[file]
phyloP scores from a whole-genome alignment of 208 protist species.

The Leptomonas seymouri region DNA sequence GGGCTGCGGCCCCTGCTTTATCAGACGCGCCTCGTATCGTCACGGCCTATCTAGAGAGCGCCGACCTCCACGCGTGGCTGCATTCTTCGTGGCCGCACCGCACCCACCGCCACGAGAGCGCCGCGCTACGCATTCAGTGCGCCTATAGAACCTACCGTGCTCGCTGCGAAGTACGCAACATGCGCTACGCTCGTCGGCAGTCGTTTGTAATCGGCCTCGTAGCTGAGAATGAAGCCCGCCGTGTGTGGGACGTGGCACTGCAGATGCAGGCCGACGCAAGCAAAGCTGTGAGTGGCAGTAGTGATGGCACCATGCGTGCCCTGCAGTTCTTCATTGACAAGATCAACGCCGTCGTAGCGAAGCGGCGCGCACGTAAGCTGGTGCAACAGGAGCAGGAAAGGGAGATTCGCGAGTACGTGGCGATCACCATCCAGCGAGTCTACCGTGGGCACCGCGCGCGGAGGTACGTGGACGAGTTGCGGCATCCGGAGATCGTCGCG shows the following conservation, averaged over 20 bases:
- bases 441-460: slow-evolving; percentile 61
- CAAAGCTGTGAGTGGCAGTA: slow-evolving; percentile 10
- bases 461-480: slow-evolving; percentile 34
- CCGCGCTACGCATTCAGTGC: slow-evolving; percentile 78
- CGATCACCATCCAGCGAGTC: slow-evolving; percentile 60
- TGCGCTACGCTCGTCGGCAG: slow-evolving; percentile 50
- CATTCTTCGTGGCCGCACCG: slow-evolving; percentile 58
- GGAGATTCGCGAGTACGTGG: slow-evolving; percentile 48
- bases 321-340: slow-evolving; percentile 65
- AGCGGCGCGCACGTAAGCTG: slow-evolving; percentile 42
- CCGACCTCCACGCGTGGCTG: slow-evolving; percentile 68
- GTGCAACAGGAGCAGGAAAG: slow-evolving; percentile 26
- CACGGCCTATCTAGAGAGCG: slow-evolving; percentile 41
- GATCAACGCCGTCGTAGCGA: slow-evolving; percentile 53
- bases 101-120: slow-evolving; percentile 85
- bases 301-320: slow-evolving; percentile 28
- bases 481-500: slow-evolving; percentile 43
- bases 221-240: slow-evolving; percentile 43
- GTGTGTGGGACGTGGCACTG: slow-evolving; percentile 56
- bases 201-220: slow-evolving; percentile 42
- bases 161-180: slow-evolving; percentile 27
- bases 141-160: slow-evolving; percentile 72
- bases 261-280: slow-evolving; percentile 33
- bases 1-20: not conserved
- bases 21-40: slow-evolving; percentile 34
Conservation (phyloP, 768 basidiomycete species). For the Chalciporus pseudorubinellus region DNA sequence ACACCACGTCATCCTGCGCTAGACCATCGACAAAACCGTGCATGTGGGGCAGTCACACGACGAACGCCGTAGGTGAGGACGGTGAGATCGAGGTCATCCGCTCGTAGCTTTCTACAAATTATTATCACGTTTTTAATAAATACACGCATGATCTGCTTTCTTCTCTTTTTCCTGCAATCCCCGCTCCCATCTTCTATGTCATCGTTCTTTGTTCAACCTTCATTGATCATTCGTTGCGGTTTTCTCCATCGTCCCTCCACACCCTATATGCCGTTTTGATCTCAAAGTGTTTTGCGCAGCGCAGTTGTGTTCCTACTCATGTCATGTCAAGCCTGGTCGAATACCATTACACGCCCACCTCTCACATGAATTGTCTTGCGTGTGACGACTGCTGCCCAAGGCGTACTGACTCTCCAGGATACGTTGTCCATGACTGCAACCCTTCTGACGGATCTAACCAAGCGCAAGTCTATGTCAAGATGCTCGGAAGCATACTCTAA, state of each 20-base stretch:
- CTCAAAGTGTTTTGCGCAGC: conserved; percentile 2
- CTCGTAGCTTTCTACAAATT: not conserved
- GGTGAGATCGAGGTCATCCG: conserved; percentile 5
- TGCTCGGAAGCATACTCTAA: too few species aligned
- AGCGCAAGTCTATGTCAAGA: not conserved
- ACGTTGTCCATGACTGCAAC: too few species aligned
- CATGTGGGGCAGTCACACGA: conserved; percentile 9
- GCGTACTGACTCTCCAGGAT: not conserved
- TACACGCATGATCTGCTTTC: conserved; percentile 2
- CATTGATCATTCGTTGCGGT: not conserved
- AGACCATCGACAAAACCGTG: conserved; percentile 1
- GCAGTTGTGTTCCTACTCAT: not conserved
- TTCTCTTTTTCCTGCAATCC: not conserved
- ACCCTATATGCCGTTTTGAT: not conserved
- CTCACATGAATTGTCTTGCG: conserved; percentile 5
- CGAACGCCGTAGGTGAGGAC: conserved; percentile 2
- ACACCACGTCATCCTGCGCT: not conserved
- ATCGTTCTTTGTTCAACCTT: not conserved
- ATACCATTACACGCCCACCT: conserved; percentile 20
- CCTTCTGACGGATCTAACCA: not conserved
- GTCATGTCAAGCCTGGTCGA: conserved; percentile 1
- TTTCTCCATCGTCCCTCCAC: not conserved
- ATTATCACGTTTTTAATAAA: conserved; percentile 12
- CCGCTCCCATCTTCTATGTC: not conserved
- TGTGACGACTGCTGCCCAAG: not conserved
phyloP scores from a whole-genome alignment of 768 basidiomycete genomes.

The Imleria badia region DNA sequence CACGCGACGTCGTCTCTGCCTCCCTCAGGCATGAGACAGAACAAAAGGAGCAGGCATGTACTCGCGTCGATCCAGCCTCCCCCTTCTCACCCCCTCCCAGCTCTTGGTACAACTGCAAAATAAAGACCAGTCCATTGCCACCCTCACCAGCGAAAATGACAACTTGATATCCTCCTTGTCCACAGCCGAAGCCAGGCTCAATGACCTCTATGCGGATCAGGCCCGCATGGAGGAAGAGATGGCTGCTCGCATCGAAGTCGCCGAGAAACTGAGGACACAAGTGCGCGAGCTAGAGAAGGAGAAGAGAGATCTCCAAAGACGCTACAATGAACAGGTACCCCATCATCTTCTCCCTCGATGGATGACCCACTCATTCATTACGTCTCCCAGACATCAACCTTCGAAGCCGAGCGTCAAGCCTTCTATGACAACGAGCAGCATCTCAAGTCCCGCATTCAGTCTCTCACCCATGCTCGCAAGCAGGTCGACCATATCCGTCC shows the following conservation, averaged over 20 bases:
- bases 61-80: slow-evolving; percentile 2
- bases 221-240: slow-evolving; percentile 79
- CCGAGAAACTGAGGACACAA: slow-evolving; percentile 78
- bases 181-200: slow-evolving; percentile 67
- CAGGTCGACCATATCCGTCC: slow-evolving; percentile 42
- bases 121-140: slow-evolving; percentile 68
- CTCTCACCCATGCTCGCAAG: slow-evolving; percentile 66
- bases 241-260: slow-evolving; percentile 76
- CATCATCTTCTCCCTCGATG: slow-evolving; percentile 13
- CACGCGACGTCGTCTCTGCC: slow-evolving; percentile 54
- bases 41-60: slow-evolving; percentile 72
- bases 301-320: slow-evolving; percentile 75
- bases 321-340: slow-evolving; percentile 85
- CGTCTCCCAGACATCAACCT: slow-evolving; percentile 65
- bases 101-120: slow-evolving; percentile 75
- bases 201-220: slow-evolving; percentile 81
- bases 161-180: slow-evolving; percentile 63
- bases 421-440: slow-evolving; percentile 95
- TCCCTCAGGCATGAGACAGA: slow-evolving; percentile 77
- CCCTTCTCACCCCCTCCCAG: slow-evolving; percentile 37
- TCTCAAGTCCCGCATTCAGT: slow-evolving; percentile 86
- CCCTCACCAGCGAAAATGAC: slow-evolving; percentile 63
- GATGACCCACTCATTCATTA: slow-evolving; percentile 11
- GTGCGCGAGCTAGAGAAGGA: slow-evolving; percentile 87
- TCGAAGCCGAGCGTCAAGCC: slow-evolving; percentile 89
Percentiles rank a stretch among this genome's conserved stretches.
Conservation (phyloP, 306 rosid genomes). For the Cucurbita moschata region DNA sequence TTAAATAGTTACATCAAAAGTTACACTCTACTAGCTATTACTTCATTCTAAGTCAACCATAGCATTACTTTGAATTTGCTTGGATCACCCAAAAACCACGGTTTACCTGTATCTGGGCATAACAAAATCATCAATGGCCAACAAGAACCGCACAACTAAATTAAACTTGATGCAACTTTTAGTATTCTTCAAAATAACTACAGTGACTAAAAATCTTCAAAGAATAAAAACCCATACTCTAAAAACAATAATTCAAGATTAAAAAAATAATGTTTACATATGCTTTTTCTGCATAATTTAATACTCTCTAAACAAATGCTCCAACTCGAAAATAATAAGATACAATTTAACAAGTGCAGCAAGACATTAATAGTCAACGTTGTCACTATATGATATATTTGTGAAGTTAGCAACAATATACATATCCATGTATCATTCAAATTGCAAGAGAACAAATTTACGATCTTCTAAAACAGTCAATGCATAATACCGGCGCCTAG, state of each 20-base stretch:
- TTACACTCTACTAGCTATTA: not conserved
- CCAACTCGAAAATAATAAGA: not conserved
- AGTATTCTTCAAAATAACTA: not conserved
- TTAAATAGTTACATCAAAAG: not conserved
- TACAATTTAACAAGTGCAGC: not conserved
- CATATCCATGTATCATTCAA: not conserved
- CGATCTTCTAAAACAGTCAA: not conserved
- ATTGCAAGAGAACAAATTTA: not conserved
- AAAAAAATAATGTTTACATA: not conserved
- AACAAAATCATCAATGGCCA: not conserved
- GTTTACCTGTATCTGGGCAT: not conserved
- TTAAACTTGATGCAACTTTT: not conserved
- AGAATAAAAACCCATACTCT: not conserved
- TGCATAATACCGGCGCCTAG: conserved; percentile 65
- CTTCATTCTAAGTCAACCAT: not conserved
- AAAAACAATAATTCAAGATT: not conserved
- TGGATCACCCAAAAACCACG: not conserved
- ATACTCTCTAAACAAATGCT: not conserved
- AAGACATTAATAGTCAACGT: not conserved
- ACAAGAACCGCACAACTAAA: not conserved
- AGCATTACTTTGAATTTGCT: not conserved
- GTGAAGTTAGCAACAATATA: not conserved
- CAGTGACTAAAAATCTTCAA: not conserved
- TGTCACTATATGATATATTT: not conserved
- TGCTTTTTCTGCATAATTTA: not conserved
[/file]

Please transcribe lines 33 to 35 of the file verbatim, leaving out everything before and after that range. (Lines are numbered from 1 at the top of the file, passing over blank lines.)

- AGCGCAAGTCTATGTCAAGA: not conserved
- ACGTTGTCCATGACTGCAAC: too few species aligned
- CATGTGGGGCAGTCACACGA: conserved; percentile 9